Lunch was delivered but he had no appetite again. It sat there on a tray until it got cold & someone came to take it away again. His weight had dropped by 6 pounds over the last 3 weeks & he was so tired. He tried to stay awake because Dad was coming within the hour. It was earlier than usual for Dad to come and he was so grateful to know he was on his way. He looked at the clock to figure out when his Dad would arrive. The clock was one of the few things he got to look at daily as the room was pretty stark. He kept staring at it. An hour later Dad burst into the room with a look of stress upon his face. They hugged hard & long. Dad had tears in his eyes when he saw his youngest son. Dad bit his lip so his son would not see the dampness from his eyes about to spill out. Then Dad tried to act normal & began to joke about the slow drivers he encountered on his way there. It wasn’t funny but they made it funny. They treasured the moments together as Dad only had a few hours before he had to make the long trip back home because he had to be at work again at 6 am in the morning. Mom went down to the Ronald McDonald room to make a meal for the three of them out of the rubbermaid bin of food they had hoarded in the room as they were all so sick of the hospital food. The Ronald McDonald room had a kitchen for patients & parents to use. It was a great reprieve from institutional food on occasion. Today was such an occasion. Dad was coming & they just wanted so desperately to feel some sense of normalcy in the chaotic world they were thrown into. She brought the food back upstairs to the hospital room. She placed the food on the small table with wheels that was beside the boys bed in hopes that her son would get something in his belly. Her hopes were dashed when he pushed it away. Mom was feeling helpless in how to get him to eat. His weight scared her. She knew he needed all the reserves he could get but his appetite was nil. So they ignored the food & just talked until Dad had to leave. Dad did not want to leave. He had no choice & they hugged hard & long again. Then the door closed & the room became silent again. Mom tried to reassure her son that Dad would be back again tomorrow after work. He had promised no matter what.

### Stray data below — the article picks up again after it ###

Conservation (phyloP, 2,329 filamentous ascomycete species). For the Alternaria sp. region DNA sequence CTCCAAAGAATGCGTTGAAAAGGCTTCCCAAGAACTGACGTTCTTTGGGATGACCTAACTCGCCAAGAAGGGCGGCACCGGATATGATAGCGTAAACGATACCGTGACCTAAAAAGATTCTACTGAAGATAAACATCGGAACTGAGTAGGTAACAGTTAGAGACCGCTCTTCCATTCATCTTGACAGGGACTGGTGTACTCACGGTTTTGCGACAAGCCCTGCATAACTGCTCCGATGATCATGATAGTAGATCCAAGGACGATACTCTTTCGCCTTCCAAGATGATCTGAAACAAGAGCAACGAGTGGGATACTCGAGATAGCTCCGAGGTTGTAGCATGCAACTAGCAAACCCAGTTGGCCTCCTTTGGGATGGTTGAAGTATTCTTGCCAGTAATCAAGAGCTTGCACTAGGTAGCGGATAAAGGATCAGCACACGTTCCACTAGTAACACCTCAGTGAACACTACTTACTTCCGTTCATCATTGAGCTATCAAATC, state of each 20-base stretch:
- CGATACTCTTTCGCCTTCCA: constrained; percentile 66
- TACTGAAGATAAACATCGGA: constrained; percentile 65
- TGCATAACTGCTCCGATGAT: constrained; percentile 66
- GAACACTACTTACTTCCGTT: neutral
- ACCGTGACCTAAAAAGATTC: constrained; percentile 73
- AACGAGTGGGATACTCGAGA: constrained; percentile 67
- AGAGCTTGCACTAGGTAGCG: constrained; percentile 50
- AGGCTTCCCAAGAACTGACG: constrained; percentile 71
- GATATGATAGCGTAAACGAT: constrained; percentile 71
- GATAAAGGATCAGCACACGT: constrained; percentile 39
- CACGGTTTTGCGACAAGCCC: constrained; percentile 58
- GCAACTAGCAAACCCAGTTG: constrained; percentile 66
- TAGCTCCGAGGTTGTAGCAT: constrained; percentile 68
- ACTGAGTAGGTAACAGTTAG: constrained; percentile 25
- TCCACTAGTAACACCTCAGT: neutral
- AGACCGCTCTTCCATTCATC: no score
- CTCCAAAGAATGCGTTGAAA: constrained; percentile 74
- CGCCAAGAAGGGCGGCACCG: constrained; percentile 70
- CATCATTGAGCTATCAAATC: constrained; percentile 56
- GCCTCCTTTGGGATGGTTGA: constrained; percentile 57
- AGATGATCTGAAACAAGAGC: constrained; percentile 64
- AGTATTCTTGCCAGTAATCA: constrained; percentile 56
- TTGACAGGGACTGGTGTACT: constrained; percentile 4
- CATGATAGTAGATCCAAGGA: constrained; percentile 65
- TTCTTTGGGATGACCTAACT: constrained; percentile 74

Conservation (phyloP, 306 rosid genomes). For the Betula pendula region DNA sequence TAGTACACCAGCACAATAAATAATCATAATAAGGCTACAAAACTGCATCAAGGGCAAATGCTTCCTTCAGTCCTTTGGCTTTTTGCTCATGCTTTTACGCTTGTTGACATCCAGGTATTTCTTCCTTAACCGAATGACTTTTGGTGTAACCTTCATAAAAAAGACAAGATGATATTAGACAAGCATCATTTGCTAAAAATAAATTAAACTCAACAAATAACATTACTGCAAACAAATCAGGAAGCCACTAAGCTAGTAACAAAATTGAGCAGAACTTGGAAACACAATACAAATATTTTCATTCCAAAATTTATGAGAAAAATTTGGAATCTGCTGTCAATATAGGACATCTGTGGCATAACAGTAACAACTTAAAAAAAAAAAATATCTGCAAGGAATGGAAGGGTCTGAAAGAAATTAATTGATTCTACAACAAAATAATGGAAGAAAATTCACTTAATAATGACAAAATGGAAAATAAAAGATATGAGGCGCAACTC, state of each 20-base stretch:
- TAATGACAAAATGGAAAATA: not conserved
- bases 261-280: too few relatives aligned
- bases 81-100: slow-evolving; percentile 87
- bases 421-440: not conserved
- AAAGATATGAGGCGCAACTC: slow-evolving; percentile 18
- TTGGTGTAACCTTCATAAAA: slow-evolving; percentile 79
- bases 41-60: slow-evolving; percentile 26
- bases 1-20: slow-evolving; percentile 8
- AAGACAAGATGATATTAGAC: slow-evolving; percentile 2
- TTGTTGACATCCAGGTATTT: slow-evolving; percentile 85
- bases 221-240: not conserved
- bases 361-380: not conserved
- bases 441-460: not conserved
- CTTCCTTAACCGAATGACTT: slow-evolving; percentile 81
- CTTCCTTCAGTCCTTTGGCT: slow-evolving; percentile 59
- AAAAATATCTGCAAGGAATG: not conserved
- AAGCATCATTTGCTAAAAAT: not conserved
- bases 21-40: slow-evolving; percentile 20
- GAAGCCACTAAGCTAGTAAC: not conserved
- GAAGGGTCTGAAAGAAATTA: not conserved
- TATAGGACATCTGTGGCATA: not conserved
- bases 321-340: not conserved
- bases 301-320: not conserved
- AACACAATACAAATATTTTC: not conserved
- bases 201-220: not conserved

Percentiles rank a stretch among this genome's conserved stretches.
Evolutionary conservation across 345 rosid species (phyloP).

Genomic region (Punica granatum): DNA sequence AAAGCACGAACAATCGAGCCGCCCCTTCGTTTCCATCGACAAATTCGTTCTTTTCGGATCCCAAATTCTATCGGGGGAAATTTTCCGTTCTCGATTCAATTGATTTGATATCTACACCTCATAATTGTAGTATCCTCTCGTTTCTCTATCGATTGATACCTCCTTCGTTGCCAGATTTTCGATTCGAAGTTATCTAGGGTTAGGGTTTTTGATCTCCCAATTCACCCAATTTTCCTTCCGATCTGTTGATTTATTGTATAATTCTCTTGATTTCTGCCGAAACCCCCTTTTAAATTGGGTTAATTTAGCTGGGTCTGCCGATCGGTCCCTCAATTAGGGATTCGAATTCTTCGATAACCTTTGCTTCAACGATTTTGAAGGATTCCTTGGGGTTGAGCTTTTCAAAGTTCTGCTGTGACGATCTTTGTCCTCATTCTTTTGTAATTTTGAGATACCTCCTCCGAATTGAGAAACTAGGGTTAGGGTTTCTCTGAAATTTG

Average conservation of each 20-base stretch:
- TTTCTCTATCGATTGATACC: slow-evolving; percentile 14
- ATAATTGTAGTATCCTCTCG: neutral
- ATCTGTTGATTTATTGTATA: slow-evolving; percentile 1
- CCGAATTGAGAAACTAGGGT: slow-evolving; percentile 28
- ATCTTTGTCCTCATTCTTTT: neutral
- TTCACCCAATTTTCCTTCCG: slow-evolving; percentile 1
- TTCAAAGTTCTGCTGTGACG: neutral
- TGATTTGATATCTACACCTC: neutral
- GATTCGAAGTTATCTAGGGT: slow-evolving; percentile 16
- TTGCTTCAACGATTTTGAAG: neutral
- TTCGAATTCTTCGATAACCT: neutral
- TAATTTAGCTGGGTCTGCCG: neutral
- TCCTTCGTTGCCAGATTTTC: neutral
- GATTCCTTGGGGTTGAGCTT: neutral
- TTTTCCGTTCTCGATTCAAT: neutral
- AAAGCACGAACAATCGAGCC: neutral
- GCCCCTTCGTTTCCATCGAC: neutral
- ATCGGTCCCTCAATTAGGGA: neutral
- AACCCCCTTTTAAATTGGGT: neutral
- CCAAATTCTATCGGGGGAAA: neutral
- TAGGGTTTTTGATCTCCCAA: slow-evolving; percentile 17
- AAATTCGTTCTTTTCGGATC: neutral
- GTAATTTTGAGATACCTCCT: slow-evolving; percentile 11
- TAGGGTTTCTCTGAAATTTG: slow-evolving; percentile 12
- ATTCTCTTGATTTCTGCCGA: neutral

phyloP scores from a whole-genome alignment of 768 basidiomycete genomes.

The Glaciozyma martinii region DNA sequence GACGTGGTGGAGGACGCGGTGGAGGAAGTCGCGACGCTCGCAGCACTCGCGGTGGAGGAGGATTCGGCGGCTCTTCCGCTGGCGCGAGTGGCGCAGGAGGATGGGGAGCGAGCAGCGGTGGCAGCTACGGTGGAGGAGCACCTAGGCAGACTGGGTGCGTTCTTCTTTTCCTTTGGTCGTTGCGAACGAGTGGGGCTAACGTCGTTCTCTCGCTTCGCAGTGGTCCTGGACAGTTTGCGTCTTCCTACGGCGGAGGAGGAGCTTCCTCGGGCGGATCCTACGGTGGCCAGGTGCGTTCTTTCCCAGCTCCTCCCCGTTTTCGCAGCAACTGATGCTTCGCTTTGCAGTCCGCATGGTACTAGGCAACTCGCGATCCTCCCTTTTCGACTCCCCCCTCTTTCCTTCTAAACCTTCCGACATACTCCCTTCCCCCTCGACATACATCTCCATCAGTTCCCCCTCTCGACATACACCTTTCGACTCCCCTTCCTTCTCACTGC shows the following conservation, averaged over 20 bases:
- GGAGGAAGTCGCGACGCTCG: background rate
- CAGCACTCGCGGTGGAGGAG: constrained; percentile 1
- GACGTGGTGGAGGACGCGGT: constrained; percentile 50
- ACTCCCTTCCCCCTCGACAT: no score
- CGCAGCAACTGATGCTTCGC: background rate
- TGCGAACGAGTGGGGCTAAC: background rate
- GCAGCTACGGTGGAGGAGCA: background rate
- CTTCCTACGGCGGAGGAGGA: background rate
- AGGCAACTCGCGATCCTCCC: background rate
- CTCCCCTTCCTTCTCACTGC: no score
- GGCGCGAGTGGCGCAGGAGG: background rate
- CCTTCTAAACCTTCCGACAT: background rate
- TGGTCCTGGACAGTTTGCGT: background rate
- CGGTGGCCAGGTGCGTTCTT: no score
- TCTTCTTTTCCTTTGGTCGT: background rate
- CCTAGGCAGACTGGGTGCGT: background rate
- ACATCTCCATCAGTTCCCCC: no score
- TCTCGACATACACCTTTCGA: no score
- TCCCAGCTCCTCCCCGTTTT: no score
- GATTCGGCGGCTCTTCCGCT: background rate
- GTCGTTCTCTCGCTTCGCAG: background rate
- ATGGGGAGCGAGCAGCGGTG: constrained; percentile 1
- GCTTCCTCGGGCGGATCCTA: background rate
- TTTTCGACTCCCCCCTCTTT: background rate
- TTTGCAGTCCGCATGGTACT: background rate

Then darkness started to come. He only knew it was getting dark because the lights were all on in the room. Some lights were always on at night…even when it was time to sleep. Always one light on somewhere. It was hard to sleep. Machines were pinging right beside his bed. The night nurse came in & attached another IV bag into the IV port that had been placed into the vein on his right hand. His hand was sore because the IV port had been there for a few days. It stuck out on a bit of an angle & pinched his wrist when he moved his hand. He hoped they would take it out soon but his fluid intake was poor & he needed the fluids to flush his system & to flush out the chemo that had been pushed into his veins hours before. The IV machine made constant dinging noises every few seconds as the fluids were pushed again into his veins. This went on for over an hour. He wanted to sleep again but the noise was irritating to his steroid induced system. The light by the nurses station by his bed was dimmed but it still shone in his face.
Mom was tucked into the corner of the room on a single foam mattress that had become her daily home. She was ten feet away from his bed. They had no privacy. Mom sat in the silence with her own thoughts of worry & dread. She tried to act normal & reached deep into the back of her mind to bring out positive thoughts & things to say to her son, but all the while her heart was racing with daily fear.
They both laid there in silence for a while in their separate temporary beds. They didn’t know when they would get home again. Then the night nurse came back in & disconnected the IV bag from the IV port. She left the port in because the boy was still weak & in need of rehydration. He was still nauseus too, but not as badly because the gravol had made a small dent in the nausea. The nurse reminded them both that tomorrow he was getting an MRI done in the morning after Doctor rounds-another procedure – a new one to them. Just one procedure of many to come. Mom told her son in a loving voice that she loved him to the moon & back. She also told him that his brother & sister would be able to visit tomorrow when Dad came again. Then the nurse left. The boy closed his eyes with questions in his mind that he was too scared to ask about. So again they both laid there in silence in their own silent but different fears. Tomorrow was another day with other things to come….some things they didn’t want to know about…..